Joe Miller, owner of Joe’s Restaurant, comes once a month on Fridays to teach a fifth grade class in the garden and cooks what he harvests. “You’ve never seen kids wanting to eat vegetables so much,” says Dahlstrom.

There are many people and organizations responsible for the success of the Westminster Endowment Group. At the top of the list is principal Karen Brown, without whom the endowment wouldn’t have been able to attain its accomplishments, Dahlstrom says.

“Ms. Brown has been instrumental because, even if you have money and parents, LAUSD (Los Angeles Unified School District) is like a brick wall trying to get something done if you don’t have the right people on your team,” she adds. “She has been great about facilitating the hoops we need to jump through to do things right.”

Westminster Elementary is a Title I school with students from economically disadvantaged families. “We have dual income working parents and not many who can dedicate themselves time-wise, but they get involved in ways they can,” says Dahlstrom.

There is a core group of about 20 parents who switch roles, whether it’s leadership or, one of the most important, grant writing.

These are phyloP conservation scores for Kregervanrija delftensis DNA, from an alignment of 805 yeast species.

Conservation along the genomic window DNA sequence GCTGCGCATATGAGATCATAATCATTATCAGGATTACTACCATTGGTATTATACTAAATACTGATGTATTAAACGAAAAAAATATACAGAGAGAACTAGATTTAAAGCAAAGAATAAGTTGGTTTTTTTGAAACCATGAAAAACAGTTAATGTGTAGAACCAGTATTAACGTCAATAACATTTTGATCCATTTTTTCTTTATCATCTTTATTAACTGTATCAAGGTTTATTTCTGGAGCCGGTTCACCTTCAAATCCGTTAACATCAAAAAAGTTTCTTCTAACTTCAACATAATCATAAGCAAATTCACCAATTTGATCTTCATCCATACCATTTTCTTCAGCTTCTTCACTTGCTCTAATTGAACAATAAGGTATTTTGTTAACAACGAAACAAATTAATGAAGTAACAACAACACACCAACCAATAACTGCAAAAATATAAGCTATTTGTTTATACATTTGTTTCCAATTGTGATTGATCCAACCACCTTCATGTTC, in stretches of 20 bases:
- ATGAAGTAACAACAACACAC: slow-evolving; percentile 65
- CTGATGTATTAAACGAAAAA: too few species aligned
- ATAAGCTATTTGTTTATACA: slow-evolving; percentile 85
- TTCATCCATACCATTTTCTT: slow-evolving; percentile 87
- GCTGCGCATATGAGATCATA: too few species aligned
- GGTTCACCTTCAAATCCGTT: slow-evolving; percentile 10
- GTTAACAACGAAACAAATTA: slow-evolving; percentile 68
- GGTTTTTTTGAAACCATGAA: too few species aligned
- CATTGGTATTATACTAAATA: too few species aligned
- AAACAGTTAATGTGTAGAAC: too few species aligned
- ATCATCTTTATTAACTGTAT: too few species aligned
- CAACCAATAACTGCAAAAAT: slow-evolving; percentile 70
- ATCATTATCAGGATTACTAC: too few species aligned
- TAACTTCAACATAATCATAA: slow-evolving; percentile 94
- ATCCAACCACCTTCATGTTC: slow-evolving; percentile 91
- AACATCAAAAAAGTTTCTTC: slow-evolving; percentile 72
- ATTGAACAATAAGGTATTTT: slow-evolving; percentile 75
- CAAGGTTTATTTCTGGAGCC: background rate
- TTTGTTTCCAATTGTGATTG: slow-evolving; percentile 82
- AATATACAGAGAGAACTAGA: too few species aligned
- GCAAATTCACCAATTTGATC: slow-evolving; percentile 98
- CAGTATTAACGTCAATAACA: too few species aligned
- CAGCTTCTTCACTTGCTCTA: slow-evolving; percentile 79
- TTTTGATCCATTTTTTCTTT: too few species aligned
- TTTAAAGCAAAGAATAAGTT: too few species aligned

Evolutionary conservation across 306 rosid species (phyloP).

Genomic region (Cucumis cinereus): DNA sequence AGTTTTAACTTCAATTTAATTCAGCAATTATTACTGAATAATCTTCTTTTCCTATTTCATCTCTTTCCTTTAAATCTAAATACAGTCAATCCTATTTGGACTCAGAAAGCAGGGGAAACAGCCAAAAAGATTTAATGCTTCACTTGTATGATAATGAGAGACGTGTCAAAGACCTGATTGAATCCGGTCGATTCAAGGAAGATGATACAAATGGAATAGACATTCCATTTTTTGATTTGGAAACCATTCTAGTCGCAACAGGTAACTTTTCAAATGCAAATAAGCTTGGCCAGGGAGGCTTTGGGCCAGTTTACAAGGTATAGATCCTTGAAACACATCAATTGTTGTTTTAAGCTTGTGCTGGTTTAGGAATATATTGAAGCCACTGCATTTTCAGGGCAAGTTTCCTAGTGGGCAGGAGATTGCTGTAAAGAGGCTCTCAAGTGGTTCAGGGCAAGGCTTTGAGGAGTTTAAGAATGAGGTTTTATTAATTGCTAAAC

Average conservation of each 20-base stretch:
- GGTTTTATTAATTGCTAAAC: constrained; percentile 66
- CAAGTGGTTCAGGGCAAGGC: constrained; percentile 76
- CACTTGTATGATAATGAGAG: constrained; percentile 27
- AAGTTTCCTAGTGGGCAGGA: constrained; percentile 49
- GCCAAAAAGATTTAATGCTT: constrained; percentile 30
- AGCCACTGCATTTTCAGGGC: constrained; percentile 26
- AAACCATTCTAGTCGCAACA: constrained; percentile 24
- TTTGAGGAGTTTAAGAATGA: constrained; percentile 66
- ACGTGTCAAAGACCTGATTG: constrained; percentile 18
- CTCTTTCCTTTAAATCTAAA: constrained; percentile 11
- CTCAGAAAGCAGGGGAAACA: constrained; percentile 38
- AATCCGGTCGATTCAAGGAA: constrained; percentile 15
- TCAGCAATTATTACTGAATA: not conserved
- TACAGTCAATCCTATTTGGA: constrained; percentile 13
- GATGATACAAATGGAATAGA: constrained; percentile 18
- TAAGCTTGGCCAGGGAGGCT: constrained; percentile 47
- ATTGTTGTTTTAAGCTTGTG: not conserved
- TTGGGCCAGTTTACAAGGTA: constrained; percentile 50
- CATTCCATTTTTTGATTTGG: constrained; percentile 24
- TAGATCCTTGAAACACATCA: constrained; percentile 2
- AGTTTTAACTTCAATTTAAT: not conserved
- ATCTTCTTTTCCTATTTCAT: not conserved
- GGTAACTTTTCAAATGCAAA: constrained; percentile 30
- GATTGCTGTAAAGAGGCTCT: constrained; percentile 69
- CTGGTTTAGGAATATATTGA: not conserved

“Funding is lacking in the California school system,” she adds. “Last year parents applied for grants, not all garden-related but for other activities too. Grant writing is difficult and can be intimidating and takes time, energy and dedication, but there’s money to be gotten from a lot of places.”

A beautification grant this year came from the Los Angeles Department of Public Works to fund the removal of asphalt as well as grading for an ecological water runoff area to allow rainwater to return to the local water table rather than down the sewer. Another grant from the Venice Neighborhood Council will provide benches for the garden.

Any donation is appreciated. Dahlstrom acknowledges the many Venice businesses that have made contributions, including the Rose Café, 3 Square Bakery, Abbot’s Habit, Abbot’s Pizza, Fruit Gallery and Whole Foods. Other supporters include organizations such as the Venice Chamber of Commerce and the Abbot Kinney Merchants Association, as well as former school board member Marlene Canter and current board member Steve Zimmer.

Dahlstrom says memories of the alleged gang war strife in the neighborhood as well as when Westminster was on probation due to low test scores hang like a dark cloud.

“If you live in fear like some newer families in Venice, you don’t realize that Westminster is a beautiful melting pot with incredibly talented children with great parents and great teachers,” says Dahlstrom. “We’re trying to get the word out to change the notion that people have from years ago.”

The Westminster Endowment Group creates community involvement that helps put the school in a positive light and encourages Venice parents to take a closer look when choosing education for their children. To learn more, sign up for the newsletter at for up-to-the-minute activities at the school and ways to help.